. Lyrics really take the focus here as they bring up some intriguing points and even churn out some emotion. At the blink of an eye the lyrics go to cringe worthy with some lines going down to a trench as low as an average Simple Plan song. While the sampled drums during the track are pleasant, the inconsistency of the lyrics really drags the song down. Despite it all this is probably the strongest example of Cartel exercising the new sound. Cartel certainly tried to mix things up a bit. Unfortunately, neither of their ideas turned out to plan, as the tracks ended up boring or inconsistent.
In response, they go to their ‘fail safe’ new formula for the end of the record. Guess what, it still is not complete convincing and is even awful in some cases. The downbeat and slower sound continues with “Georgia”
. Opening with a fairly boring progression, the track quickly revealed a very full sounding prechorus with snyth leading the way. An enjoyable chorus with some powerful vocals marks a much needed change. The heavy effect layered guitar lead in the bridge is quite pleasant as well. While predictable in structure, the track is a much needed change for an album on its last limbs.
brings back their dull and poorly done slow sound and now the ending of the record has now completely fallen apart. I really do wonder why the band bothered extending out an already dull song to a length of five minutes. That’s an excessive length for their previous style. With this new slower and indie/alternative influenced sound, a song that length certainly makes me want to tear my hair out. They repeat the same spacey sounding guitar riff over and over as the track goes absolutely nowhere. Even the guitar solo in the middle seems pointless because of what lackluster material surrounds it. Repetitive vocal lines which don’t always work with this style, uninspired song writing, and a just plain tedious sound makes the ending half of this record one of the worst I’ve heard in recent times.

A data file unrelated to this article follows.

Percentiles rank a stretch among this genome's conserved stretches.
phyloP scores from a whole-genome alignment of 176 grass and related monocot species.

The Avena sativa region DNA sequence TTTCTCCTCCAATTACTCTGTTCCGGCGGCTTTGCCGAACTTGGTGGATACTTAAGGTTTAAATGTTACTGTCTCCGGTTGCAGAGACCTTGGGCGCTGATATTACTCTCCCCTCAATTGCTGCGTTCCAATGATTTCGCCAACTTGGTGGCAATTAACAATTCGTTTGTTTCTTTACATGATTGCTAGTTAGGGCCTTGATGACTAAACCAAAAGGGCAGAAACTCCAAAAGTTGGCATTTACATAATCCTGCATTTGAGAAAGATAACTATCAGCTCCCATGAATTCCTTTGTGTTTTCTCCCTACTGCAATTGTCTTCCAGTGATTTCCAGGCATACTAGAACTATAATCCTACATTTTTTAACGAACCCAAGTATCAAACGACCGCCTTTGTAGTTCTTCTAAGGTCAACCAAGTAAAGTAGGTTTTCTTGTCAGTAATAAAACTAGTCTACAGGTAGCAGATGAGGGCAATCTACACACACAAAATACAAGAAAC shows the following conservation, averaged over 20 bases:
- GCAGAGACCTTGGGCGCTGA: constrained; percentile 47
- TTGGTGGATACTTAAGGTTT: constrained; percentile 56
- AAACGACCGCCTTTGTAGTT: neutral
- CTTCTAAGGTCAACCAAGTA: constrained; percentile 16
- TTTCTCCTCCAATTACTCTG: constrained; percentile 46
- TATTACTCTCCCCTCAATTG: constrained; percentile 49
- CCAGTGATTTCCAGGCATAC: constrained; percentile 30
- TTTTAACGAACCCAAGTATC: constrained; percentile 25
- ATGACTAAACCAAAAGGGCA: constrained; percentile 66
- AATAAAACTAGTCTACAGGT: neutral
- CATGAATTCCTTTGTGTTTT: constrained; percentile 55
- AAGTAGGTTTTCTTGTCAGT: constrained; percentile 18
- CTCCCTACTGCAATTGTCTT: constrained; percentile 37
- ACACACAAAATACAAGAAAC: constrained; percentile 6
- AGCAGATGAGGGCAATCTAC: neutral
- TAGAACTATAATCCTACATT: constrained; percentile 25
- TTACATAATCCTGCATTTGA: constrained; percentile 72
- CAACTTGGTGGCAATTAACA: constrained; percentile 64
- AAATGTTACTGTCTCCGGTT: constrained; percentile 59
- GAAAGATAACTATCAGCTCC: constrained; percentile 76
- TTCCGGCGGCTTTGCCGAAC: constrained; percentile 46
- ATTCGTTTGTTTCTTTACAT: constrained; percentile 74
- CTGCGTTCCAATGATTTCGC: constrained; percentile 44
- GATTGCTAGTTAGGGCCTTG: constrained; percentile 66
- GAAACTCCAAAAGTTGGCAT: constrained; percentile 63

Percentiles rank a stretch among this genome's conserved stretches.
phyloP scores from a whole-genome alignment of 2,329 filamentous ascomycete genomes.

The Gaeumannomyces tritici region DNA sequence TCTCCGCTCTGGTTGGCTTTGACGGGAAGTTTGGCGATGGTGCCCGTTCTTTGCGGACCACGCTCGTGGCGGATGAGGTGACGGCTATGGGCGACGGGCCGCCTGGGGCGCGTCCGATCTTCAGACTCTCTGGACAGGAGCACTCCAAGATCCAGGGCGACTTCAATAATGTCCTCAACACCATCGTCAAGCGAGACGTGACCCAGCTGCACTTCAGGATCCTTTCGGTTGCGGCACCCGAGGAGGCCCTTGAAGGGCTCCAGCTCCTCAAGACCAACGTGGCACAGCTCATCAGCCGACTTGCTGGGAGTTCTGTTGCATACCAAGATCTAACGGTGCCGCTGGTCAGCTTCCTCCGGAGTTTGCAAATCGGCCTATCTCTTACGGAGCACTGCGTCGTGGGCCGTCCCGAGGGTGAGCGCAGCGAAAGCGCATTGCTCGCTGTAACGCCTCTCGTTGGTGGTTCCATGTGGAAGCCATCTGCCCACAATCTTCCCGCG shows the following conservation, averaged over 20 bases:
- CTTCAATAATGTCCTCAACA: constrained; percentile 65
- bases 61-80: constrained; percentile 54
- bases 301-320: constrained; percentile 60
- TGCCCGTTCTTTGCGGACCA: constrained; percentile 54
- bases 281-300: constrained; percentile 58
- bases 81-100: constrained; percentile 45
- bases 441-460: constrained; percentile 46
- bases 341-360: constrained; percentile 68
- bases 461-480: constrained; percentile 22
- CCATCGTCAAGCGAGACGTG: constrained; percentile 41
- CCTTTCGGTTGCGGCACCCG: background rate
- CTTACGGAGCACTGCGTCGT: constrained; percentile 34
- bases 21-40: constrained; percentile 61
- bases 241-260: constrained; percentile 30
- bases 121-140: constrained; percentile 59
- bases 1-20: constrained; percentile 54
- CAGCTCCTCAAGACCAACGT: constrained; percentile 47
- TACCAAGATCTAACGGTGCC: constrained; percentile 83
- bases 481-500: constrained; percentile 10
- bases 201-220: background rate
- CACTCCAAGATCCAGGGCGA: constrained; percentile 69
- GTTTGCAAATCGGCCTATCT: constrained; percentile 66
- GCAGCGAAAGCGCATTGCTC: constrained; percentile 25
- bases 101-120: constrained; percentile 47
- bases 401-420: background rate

If it ain’t broke, don’t fix it. Chroma was far from an original album, but it was entertaining and enjoyable. Instead Cartel goes for a much slower sound on their follow up, sacrificing everything that previously made them interesting. Okay so that was the first impression after finishing this. After more listens, I realized that Cartel
not being Chroma part II wasn’t the reason why I despised it. I disliked it so strongly because it was a flat out boring record. Even with some twists and the sparing surprise, one cannot help but to feel that Cartel’s self titled album at its peak is Chroma slowed down 20-40 bpm with some alternative and indie undertones. Sadly, what starts off as a moderately promising album fusing a slightly different touch into things becomes an extremely boring and lifeless record. At its worst, Cartel
attempts to break from the standard pop punk formula and instead mindless wanders down a slower alternative and indie route serving up a never ending plate of boredom. Hopefully the next time they go for something new, the pick something they are capable of successfully creating. Music experimentation can have some trials and errors before success comes; Cartel
is an error alright.
No Subject (Come With Me)
Final Rating: 2/5